Career Crisis: Should You Stay or Should You Go?

Are you in a career crisis? We’ve all had that really bad day at the office, when everything seems to implode, or explode, or somehow concurrently do both. Or you may find your daily grind becomes even more grinding, day by day and week by week. Sometimes things resolve, but sometimes they don’t, and you are left seriously considering your options.

And then things become really confusing. There are a million scenarios out there, and a whole spectrum of concerns and opportunities. Things are intertwined and convoluted, and even with the best crystal ball, the future remains uncertain.

Take a deep breath. Step back and take a systematic look at your situation. Sometimes we have the luxury of calmly evaluating a career opportunity. But sometimes things reach crisis proportions. A career crisis can be the perfect opportunity to review your options. Consider the following questions to start the process.

How Serious is Your Career Crisis?

  • What frustrates or angers you in your current position?
    • What are the chances the situation will resolve or at least become tolerable?
    • Does the current situation place you in physical or mental harm?
    • Does the current situation place you at risk for arrest or legal action?
  • What are your chances of being fired?
    • If this is possible, what is the likely timeline?
    • Would your firing be viewed as “for cause,” or due to organizational changes?
    • What are the benefits to waiting it out vs. jumping ship?
  • How easily could you find your next position?
    • Are your skills in demand in the marketplace?
    • Do you lack skills which are in demand?
    • Are you likely to be overlooked due to geography, gender, age or other factors?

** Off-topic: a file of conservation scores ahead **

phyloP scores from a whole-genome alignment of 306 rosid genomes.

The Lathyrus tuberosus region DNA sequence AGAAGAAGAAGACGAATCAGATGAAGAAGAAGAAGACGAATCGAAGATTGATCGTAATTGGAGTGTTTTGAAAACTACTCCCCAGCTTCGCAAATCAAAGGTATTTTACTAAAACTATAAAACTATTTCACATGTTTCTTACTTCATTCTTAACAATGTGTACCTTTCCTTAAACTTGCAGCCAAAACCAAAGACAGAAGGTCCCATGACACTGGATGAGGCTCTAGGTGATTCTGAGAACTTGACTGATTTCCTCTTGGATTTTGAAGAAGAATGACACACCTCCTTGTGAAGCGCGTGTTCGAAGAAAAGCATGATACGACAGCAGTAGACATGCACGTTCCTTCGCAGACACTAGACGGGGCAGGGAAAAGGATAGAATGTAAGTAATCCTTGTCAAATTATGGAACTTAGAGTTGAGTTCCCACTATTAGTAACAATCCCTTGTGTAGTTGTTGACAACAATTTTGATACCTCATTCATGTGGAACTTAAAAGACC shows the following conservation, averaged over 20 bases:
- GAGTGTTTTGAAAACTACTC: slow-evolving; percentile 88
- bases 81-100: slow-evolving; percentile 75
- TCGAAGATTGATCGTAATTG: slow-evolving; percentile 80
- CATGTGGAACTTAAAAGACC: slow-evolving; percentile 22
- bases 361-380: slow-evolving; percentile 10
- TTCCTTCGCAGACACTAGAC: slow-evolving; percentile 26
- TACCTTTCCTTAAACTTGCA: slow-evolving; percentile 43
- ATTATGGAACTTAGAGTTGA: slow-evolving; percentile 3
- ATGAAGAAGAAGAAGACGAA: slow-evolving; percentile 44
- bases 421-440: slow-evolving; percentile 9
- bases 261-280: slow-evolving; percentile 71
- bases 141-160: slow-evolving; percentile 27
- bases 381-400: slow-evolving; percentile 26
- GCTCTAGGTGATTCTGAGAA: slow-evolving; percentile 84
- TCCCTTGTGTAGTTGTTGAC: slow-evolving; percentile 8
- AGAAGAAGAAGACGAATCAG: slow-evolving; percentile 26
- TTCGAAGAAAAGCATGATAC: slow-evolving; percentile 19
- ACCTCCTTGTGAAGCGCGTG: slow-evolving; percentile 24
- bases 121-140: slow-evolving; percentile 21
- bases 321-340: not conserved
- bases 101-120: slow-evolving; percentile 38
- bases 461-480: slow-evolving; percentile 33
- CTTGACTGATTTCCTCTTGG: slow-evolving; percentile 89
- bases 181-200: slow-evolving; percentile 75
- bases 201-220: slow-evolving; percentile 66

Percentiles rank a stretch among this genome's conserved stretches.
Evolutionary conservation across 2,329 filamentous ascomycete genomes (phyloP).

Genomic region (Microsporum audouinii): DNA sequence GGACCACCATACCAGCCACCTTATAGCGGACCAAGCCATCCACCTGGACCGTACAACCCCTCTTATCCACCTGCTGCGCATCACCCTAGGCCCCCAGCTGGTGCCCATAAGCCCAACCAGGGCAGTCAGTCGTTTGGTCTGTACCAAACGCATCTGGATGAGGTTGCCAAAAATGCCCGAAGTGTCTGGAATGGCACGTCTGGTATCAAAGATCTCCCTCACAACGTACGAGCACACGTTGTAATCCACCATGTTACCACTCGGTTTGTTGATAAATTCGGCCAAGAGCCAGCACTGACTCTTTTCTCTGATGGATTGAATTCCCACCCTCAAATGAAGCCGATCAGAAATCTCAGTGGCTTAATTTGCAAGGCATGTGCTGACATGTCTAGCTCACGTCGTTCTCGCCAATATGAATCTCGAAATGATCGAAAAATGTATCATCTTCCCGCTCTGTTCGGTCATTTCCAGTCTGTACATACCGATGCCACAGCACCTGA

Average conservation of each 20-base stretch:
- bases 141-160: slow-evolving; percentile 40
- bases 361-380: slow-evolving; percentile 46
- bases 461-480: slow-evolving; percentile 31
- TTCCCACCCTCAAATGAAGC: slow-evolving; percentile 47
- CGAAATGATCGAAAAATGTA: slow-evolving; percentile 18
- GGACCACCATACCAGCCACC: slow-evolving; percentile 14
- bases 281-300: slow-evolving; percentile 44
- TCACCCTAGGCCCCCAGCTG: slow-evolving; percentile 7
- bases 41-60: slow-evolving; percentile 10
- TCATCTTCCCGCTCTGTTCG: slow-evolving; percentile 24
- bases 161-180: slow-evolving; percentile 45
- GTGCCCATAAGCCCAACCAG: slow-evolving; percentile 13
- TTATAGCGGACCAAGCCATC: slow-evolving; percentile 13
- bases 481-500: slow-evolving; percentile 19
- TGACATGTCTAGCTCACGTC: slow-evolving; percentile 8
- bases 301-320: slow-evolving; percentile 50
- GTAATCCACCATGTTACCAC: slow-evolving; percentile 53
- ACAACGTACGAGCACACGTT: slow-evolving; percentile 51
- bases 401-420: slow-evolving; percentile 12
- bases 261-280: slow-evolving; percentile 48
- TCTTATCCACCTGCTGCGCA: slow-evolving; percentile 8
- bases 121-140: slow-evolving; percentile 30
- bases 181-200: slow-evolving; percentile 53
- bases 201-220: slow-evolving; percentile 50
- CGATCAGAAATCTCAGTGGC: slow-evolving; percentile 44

• Is your industry growing or shrinking?
  • What are your salary requirements? Do you need your current salary, less, or more?
  • What is your career path?
    • What are your career goals?
    • How long do you plan to remain in the workforce?
    • Does your current position offer the opportunities you need?
    • Are you on the career path you want?
  • What are the positive factors in your current job?
    • How important are these to you?
    • Will another position provide the same positive rewards?
  • What are your options in your current position?
    • What actions can you take to improve your work situation?
    • Is pressing for change an option? Is this a path you want to take?
    • Is following the path of least resistance an option? Is this a choice you want to consider?

Finally, consider the bottom line. If you stay, what is the worst possible outcome? What is the best? And if you leave, what is the worst and what is the best that can happen to you?

Harnessing your thoughts can be empowering. Take the time to examine your position and make the career choices which are right for you.

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2 Responses to Career Crisis: Should You Stay or Should You Go?

  1. kevin murnane November 7, 2017 at 1:09 pm #

    Ellen,

    Strong content and provocative questions. It might be too challenging to expect an individual to face this magnitude of crisis on their own.

    Learning about how the person reacts and resists change (i.e., complacency, defiance, immobility, pessimism and passive aggressiveness ) is a good place to start.

    After answering the questions on their own, I suggest they go go trusted friends and colleagues and ask the same questions.

    The resulting dialogue may quell the fear and resistance long enough to start taking just one or two of the right next steps.

    Kevin

    • Ellen Huxtable
      Ellen Huxtable November 7, 2017 at 1:48 pm #

      Thank you for your observations, Kevin. Big decisions can be extremely stressful and complex. My clients and colleagues have run the spectrum of responses, from toughing it out, to bailing out immediately. There is no single right answer, and really no predicting the outcome of the decision not made. I hope readers will explore at least some of the questions and use them to make a better informed decision. Thanks again for taking the time to respond!

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